I married my husband because I loved him and that included his passion for teaching God’s Word.  I loved listening to him.  The discussions sparked ideas and artistic desires.  I wanted to love him and help him with my few talents.  I didn’t do it perfectly but that was my desire.  Although my vows have been fulfilled and in the eyes of the law I am no longer married to a pastor I am still who I am.  Remove my husband from a church and he would still teach God’s Word.  Remove me from him and everything important to me will still be there.  I just need time to figure out what the next step is.

It bothered me for about a few weeks when people would say these things.  Then, I thought about it.  We rarely see people as they are.  Rather we see them through the lens of our own ideals.  Additionally, people want to speak words of comfort even when they don’t know what to say.  In their own way, these people were trying to create some desire for this new (and honestly terrifying) part of life.  So, it comes out “here is what I wish for you to be excited about because it is what I would want.”

If I could have any life that I could right now it would be similar to what I had.  If I could do anything I would have a place where pastors and workers in the Church who have gone through rough times could come without fear of judgement.  It wouldn’t focus on the psychological issues but the spiritual exhaustion.  It would be served by other pastors in the area who would encourage and help these men.  It would be a place that would focus on Word, Sacrament and prayer.  It would have Bible studies.  It would give a chance in a quiet and contemplative manner for these men to remember why they loved teaching God’s Word and serving God’s people.  A chance for them to ease bitterness, anger and hear and remember that God does love them too.  It would also have a good garden so I could distill flower essences.  It would also have a couple of fiber bearing goats.  I don’t know.  I just want goats.  This thought has burned in my heart for years.  I still just don’t know how to go about it.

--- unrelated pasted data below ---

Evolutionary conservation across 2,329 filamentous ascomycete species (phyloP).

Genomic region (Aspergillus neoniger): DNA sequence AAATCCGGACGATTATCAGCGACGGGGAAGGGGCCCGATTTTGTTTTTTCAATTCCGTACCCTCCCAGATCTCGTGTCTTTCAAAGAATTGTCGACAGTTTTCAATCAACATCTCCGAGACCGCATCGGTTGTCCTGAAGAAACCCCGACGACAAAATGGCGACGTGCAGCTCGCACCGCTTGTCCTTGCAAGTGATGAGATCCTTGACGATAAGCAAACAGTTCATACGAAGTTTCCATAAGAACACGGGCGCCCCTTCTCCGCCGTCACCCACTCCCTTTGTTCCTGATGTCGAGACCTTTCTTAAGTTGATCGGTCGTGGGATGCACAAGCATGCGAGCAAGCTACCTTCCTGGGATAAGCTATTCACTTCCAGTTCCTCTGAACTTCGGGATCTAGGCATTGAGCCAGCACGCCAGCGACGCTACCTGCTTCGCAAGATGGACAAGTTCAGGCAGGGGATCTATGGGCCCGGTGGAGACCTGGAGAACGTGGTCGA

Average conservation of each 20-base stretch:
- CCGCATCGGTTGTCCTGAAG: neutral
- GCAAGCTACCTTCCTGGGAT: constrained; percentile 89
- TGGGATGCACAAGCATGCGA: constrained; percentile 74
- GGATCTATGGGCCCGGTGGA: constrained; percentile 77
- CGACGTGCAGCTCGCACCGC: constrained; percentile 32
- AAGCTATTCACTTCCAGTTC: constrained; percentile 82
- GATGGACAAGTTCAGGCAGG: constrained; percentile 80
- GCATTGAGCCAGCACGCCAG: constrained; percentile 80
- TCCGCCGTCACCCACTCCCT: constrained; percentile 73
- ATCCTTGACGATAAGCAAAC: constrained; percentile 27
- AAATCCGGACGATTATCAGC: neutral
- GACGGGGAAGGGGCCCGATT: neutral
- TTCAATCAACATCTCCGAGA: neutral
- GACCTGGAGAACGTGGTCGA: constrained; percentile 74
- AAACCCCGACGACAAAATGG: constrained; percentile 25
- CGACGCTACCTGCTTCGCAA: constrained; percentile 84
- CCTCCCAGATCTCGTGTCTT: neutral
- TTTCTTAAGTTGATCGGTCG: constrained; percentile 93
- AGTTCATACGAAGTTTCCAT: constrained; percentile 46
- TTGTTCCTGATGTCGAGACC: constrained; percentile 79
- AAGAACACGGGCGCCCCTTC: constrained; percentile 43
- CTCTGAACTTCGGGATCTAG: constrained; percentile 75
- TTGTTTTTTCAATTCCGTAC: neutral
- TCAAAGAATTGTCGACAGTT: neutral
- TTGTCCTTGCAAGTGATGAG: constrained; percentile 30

I am no different in substance.  I am only different in circumstance.  I am who I am.  I am a Christian.

For a few months before I found a permanent job I did a temp job in the marketing office of a retirement community.  The people who worked there were genuinely nice.  The facilities were wonderful.  They treated me as a member of the team even if it was only for a couple of months.  All in all a great experience.  Still, I was glad that it was only temporary.  The community offered comprehensive care (independent living, assisted living, memory care and skilled nursing).  The retiree was guaranteed this care and could not be turned away even if they ran out of money.  However, that meant that the marketing and sales department was constantly running the numbers.  How much money could they make or lose if a prospective resident is accepted.  Would they die before or after they ran out of money?  While I understand that it was that money that paid the salaries for all the staff, paid for the upkeep of (really nice) apartments and paid for all of the great amenities it still felt weird to talk about a person as if he or she was a basic threat assessment equation.

Why am I telling you this?  I recently lost my job.  That is not such an issue since I decided it was time to move anyway.  But when I lost my job I also lost my health insurance.  If you have lived more than 35 years then congratulations!  You probably have a pre-existing condition.  For Pete’s sake, some companies count sinusitis as a pre-existing condition.  I happen to have spondylolisthesis.  I was diagnosed when I was 15 and had two stabilizing surgeries.  Meaning, I’m not going to go to the Olympics anytime soon but I can walk, exercise and do pretty much whatever other people do.  Barring any accidents that would break all of my bones anyway I will be healthy for years to come.  But I still have spondylolisthesis.  It isn’t gone.  So, I put it down with the explanation on the application.  My rate doubled.  Screw me for being honest.